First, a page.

Our school children did not create the City pension problem nor are they responsible for the School District’s funding problems. They should not suffer as we try to resolve it. They should not be pawns in a political chess match of leverage and strategy.

The State legislation, while not perfect, does provide $400 million to our Pension Plan over the next 10 years, while also providing $600 million in education funding over the course of the next 5 years. These are significant new funds for education AND pensions.

Second, today, I will have this letter hand delivered to Dr. Hite, informing him of the City’s commitment and asking him to immediately begin the process of hiring back the thousand or so school district employees whose return will ensure that schools open on time and safely.

Third, today, we will also hand deliver to City Council and the Chief Clerk proposed legislation to implement the sales tax extension consistent with what was done in Harrisburg.

This legislation will also include language that if the General Assembly changes the distribution of sales tax revenue to an equal split between the School District and the city pension fund, then that too would be authorized by Council with passage of that particular piece of legislation.

And I agree that the sales tax should be split between the City and School District IF, if the cigarette tax is passed in Harrisburg.

The bottom line is that we need to take action now and make commitments now in order to avoid chaos.

I will continue to work with Council President Clarke and members of City Council to take the necessary steps to support our School District in the short term while we all work with our State Legislators and our Governor on a long-term, stable and recurring financial plan for funding the education of our young people.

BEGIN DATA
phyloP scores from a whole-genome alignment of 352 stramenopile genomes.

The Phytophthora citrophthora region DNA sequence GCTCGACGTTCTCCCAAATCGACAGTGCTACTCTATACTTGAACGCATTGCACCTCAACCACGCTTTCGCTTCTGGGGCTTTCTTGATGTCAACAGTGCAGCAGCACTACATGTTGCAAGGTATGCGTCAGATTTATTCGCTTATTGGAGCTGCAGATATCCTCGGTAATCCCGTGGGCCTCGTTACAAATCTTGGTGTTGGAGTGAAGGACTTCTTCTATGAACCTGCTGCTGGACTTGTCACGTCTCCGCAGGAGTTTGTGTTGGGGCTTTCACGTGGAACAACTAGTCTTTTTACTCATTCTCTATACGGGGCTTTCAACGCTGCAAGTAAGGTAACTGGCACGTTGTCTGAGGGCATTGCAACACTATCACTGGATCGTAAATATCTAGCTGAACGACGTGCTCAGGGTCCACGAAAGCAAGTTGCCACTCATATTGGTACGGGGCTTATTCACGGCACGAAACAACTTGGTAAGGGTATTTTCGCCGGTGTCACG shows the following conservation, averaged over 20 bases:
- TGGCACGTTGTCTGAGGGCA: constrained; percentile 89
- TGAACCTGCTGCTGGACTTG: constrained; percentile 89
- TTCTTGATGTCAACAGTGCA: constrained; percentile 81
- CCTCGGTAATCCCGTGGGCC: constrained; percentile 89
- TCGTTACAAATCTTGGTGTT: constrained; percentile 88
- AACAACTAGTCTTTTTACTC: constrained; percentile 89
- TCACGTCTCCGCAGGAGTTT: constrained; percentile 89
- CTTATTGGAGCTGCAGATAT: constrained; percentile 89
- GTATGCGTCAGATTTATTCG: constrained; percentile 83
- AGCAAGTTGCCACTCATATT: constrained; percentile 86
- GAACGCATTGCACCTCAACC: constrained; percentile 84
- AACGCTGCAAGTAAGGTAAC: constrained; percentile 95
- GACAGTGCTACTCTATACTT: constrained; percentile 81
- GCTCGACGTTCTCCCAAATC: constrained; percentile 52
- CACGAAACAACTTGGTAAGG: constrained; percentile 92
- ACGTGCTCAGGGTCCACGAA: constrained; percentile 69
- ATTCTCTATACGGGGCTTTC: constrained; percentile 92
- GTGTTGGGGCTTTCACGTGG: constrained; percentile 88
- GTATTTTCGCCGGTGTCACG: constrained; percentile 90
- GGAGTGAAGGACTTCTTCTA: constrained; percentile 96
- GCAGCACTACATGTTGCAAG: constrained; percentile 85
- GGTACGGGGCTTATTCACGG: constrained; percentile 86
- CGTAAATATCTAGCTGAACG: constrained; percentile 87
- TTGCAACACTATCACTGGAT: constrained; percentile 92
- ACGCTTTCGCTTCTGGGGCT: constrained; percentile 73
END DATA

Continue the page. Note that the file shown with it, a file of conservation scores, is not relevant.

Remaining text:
And so, I’m also calling upon all elected officials, school advocates, the business community, our religious communities, our parents and anyone concerned about the City’s future and its economic well-being to work together with cities and towns all across the Commonwealth on developing a new education funding formula that takes into account the student population and their needs and challenges.

Pennsylvania needs to join the other 47 states that use such student-based formulas to fund education.

Let this effort be the cause that unites us all across the Commonwealth. I believe this cause is a significant part of what quality education is all about. And if we’re successful, it’s this kind of long-lasting work of which we can all be proud.

But let me be clear at this moment, my message today is focused on tomorrow’s deadline and on Sept. 9th. We are taking these actions because Philadelphia children and their parents and their hopes for a brighter future are not going to be shattered by indecision, fear or doubt.

As Mayor, it’s my duty to keep Philadelphia on track and moving forward and that’s what I’m doing today. 

On Monday morning, Sept. 9, I expect that we’ll all be ringing school bells at schools all across the City with Philadelphia school children, their teachers, administrators and other staff. We’re going to kick off a great year of enrichment and discovery on that day.

To the parents of Philadelphia school children, I have heard you clearly and I understand your concerns, and that’s why I’m taking this action today on behalf of our children.

Young minds are preparing for greatness in our grand and beloved City. We must meet our challenges head-on, that is our path forward. I anticipate that day, and with today’s commitment we’ll have the necessary funding and staff – safe and ready to go on Sept. 9th.

Thank you.


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Comments (49)

Submitted by ConcernedRoxParent (not verified) on August 15, 2013 12:48 pm